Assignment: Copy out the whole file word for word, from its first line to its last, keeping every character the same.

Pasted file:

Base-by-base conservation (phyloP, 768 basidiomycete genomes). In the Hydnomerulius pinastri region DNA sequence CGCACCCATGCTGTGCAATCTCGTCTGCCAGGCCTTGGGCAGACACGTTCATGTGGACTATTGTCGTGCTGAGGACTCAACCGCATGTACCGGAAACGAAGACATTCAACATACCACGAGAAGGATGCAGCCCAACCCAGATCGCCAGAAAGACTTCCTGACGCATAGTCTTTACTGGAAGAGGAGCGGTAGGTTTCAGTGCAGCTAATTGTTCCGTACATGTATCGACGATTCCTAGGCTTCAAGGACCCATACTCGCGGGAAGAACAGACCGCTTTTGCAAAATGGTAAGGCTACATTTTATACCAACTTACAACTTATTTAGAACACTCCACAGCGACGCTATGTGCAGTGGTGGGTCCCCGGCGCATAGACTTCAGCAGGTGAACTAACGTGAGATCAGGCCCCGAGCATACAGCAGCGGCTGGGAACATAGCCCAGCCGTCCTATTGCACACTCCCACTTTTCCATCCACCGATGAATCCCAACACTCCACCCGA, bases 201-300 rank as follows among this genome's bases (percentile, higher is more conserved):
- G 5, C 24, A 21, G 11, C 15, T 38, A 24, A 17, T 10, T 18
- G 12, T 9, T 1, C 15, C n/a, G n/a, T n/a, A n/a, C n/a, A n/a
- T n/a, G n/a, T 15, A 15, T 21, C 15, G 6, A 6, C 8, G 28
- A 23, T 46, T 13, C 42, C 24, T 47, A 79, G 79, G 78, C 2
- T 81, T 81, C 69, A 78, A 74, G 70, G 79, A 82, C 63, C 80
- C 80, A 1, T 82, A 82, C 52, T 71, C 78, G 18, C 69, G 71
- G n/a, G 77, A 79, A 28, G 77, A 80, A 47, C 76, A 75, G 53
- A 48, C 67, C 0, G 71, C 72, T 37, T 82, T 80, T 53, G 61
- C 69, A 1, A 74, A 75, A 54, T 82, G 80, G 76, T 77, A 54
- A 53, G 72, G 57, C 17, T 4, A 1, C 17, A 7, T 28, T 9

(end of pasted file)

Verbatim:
Base-by-base conservation (phyloP, 768 basidiomycete genomes). In the Hydnomerulius pinastri region DNA sequence CGCACCCATGCTGTGCAATCTCGTCTGCCAGGCCTTGGGCAGACACGTTCATGTGGACTATTGTCGTGCTGAGGACTCAACCGCATGTACCGGAAACGAAGACATTCAACATACCACGAGAAGGATGCAGCCCAACCCAGATCGCCAGAAAGACTTCCTGACGCATAGTCTTTACTGGAAGAGGAGCGGTAGGTTTCAGTGCAGCTAATTGTTCCGTACATGTATCGACGATTCCTAGGCTTCAAGGACCCATACTCGCGGGAAGAACAGACCGCTTTTGCAAAATGGTAAGGCTACATTTTATACCAACTTACAACTTATTTAGAACACTCCACAGCGACGCTATGTGCAGTGGTGGGTCCCCGGCGCATAGACTTCAGCAGGTGAACTAACGTGAGATCAGGCCCCGAGCATACAGCAGCGGCTGGGAACATAGCCCAGCCGTCCTATTGCACACTCCCACTTTTCCATCCACCGATGAATCCCAACACTCCACCCGA, bases 201-300 rank as follows among this genome's bases (percentile, higher is more conserved):
- G 5, C 24, A 21, G 11, C 15, T 38, A 24, A 17, T 10, T 18
- G 12, T 9, T 1, C 15, C n/a, G n/a, T n/a, A n/a, C n/a, A n/a
- T n/a, G n/a, T 15, A 15, T 21, C 15, G 6, A 6, C 8, G 28
- A 23, T 46, T 13, C 42, C 24, T 47, A 79, G 79, G 78, C 2
- T 81, T 81, C 69, A 78, A 74, G 70, G 79, A 82, C 63, C 80
- C 80, A 1, T 82, A 82, C 52, T 71, C 78, G 18, C 69, G 71
- G n/a, G 77, A 79, A 28, G 77, A 80, A 47, C 76, A 75, G 53
- A 48, C 67, C 0, G 71, C 72, T 37, T 82, T 80, T 53, G 61
- C 69, A 1, A 74, A 75, A 54, T 82, G 80, G 76, T 77, A 54
- A 53, G 72, G 57, C 17, T 4, A 1, C 17, A 7, T 28, T 9